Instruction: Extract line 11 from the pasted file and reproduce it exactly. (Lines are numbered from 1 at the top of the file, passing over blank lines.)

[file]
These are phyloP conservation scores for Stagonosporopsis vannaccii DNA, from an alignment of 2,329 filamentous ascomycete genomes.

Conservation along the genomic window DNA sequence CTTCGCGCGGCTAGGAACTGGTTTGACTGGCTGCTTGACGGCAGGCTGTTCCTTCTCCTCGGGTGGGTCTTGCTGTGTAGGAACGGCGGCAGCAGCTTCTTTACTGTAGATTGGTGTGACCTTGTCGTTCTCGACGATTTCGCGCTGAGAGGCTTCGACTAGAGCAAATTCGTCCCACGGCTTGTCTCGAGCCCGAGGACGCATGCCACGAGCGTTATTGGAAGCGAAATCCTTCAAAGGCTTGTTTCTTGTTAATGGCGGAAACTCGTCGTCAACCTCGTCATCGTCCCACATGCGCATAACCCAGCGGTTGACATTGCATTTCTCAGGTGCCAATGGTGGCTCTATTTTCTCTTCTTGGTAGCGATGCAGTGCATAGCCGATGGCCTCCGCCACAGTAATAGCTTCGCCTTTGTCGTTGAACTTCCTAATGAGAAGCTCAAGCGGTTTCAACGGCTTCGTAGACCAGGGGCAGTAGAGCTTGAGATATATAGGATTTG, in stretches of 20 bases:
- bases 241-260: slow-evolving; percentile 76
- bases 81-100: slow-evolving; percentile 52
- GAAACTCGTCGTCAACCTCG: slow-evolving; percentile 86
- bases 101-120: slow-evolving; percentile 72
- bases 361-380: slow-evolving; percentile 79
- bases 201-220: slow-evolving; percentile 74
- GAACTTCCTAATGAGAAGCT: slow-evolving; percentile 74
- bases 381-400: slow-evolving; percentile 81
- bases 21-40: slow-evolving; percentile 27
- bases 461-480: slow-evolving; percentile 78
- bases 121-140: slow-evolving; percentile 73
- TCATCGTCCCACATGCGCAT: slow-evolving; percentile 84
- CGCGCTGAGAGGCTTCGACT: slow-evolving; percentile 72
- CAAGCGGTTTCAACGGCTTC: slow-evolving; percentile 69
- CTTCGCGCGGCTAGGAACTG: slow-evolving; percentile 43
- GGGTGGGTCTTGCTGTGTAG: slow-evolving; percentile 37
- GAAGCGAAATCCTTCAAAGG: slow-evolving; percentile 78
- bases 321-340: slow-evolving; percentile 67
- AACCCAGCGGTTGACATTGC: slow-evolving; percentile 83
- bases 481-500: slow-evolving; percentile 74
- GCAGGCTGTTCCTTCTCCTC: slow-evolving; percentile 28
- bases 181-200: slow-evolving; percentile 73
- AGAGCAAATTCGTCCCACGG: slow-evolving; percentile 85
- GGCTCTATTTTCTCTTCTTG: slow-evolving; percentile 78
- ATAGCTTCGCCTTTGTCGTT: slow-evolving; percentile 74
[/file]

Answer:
- bases 21-40: slow-evolving; percentile 27